"This decision has been a difficult one, particularly in a business such as ours that is all about its people. Some reductions will result from natural attrition and we will take whatever measures we can to mitigate the overall effect,” UBS chief executive Sergio Ermotti said in a statement released on Tuesday.
According to the statement, the decision is part of a restructuring plan devised in response to the global economic downturn and the European financial crisis.
Reports say that the Zurich-based bank aims to save over three billion dollars until the end of 2015.
Since the beginning of the financial crisis in Europe, UBS which employs more than 63,000 people, has been hit by billions of dollars in trading losses, management mishaps and scandals.
Last year, the Swiss bank said it would cut only 5 percent of its workforce, or about 3,500 jobs. It also appointed new executives that have promised to emphasize the bank’s wealth management business and decrease its capital markets activities.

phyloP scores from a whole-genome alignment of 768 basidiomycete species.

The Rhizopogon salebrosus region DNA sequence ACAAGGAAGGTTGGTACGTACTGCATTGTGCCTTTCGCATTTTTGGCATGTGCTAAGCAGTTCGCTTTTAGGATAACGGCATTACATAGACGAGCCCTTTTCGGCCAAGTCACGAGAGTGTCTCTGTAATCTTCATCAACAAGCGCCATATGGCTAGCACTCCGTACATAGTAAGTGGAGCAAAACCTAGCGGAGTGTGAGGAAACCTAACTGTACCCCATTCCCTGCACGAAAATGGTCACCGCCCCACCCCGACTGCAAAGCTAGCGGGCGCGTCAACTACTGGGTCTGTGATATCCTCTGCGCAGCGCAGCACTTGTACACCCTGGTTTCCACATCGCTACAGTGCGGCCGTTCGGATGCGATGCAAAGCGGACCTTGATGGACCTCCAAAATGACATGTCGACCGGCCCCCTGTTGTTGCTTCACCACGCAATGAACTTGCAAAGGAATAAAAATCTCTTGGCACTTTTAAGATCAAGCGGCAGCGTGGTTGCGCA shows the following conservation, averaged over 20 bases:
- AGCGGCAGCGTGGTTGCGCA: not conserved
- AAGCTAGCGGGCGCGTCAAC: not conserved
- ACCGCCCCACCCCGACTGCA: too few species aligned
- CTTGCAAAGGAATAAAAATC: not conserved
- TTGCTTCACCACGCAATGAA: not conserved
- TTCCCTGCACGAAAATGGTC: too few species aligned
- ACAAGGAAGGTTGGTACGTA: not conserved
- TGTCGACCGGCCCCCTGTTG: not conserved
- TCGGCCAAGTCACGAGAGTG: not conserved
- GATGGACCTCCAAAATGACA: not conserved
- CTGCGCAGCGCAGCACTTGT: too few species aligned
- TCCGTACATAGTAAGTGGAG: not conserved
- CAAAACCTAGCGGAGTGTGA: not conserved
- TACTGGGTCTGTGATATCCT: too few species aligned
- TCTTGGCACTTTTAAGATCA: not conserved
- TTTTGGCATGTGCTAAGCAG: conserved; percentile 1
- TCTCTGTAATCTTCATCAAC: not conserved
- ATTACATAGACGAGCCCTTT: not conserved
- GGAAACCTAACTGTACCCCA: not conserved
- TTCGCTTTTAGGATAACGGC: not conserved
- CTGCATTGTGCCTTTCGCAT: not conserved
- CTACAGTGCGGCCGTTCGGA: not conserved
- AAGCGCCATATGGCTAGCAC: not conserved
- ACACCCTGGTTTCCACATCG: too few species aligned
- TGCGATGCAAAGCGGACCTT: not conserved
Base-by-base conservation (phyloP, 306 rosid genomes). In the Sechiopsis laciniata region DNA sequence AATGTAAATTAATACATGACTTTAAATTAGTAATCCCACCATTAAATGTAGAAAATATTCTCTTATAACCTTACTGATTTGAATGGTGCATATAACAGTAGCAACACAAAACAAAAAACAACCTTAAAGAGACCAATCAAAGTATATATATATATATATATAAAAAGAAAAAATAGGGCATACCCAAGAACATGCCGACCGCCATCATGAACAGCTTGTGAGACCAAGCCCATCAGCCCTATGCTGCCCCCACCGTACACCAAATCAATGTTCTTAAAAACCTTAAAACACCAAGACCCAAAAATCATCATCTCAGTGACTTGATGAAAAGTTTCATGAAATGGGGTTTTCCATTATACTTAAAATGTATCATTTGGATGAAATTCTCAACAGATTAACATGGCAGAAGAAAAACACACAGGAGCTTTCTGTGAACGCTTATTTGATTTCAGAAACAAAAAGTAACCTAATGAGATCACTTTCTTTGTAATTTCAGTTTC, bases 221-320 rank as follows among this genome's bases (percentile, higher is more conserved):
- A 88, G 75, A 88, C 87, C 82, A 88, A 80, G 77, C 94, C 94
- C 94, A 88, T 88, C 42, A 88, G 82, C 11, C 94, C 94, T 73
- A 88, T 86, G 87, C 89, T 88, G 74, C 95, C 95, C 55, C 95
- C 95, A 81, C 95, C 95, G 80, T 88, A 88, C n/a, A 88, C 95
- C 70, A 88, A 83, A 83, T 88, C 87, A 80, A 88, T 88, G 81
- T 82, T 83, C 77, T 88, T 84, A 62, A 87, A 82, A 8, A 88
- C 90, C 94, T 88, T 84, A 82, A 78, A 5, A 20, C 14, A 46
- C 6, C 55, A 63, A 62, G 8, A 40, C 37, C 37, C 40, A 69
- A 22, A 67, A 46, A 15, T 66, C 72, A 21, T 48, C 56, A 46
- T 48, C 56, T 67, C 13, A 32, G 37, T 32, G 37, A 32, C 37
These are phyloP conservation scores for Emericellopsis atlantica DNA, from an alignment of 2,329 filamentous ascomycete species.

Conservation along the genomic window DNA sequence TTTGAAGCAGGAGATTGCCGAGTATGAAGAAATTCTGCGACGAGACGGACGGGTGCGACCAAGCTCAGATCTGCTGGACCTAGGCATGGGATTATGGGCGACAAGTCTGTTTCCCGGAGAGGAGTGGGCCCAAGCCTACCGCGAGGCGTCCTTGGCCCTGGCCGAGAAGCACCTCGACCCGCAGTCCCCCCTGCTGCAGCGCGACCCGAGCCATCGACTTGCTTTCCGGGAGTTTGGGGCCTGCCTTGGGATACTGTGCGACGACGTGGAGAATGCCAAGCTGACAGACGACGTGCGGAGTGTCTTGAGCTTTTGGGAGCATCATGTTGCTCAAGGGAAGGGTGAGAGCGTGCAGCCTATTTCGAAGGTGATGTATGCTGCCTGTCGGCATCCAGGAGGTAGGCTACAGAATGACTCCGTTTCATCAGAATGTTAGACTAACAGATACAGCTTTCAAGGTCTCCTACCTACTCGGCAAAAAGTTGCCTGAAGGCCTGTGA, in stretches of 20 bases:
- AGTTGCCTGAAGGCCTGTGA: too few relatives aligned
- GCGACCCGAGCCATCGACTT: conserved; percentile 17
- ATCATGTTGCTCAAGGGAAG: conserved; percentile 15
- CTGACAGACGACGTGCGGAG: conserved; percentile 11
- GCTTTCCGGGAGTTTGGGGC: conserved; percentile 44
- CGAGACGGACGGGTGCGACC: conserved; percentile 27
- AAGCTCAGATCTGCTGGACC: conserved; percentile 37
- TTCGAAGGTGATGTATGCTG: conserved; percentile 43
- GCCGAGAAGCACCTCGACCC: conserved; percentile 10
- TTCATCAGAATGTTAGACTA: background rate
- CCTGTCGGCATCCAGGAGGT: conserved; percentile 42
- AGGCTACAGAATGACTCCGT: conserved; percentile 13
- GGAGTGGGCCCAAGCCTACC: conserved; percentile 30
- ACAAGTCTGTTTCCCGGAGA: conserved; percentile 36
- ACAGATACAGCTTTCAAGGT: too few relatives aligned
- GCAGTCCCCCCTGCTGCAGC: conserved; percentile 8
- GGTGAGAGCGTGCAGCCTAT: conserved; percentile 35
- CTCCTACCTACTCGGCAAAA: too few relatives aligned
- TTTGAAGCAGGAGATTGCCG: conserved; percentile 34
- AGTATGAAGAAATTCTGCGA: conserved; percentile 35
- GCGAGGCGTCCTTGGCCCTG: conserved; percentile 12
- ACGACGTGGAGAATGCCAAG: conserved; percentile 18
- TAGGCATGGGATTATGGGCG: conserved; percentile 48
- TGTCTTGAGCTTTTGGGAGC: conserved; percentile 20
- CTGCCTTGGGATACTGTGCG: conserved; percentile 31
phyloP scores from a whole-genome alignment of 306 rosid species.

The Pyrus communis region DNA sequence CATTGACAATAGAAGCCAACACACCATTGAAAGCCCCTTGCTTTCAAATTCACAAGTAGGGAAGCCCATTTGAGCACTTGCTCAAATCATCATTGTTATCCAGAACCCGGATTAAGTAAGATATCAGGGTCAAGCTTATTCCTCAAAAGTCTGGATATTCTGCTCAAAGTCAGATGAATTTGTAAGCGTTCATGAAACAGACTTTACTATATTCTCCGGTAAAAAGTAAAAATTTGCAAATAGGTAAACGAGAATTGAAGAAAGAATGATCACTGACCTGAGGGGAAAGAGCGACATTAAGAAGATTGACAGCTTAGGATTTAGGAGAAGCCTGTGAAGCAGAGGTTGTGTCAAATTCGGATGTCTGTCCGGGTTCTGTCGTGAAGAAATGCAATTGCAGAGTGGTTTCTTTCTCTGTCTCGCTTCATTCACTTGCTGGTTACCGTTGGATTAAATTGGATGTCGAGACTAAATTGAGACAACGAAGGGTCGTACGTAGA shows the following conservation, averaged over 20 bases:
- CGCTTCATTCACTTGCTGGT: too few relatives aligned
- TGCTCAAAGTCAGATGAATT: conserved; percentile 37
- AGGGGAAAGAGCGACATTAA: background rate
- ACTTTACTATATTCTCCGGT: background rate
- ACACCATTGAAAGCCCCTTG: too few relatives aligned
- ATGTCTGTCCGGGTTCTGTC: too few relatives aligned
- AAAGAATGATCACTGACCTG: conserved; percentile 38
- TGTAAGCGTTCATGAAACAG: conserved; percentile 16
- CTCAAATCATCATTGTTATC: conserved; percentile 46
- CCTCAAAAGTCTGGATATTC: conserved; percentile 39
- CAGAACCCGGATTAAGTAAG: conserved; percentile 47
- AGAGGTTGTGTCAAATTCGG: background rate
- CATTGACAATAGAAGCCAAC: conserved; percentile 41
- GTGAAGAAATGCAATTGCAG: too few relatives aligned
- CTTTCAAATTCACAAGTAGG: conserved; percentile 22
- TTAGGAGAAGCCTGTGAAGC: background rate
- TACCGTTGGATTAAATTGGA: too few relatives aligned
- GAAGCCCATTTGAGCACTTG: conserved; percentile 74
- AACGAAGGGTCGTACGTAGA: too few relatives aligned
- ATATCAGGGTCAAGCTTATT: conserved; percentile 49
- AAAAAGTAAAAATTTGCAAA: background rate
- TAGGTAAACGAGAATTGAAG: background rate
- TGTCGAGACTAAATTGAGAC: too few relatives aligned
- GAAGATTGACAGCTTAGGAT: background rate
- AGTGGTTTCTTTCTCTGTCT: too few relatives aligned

Europe plunged into the financial crisis in early 2008. Insolvency now threatens heavily debt-ridden countries such as Greece, Portugal, Italy, Ireland and Spain.
The worsening debt crisis has forced the EU governments to adopt harsh austerity measures and tough economic reforms, which have triggered incidents of social unrest and massive protests in many European countries.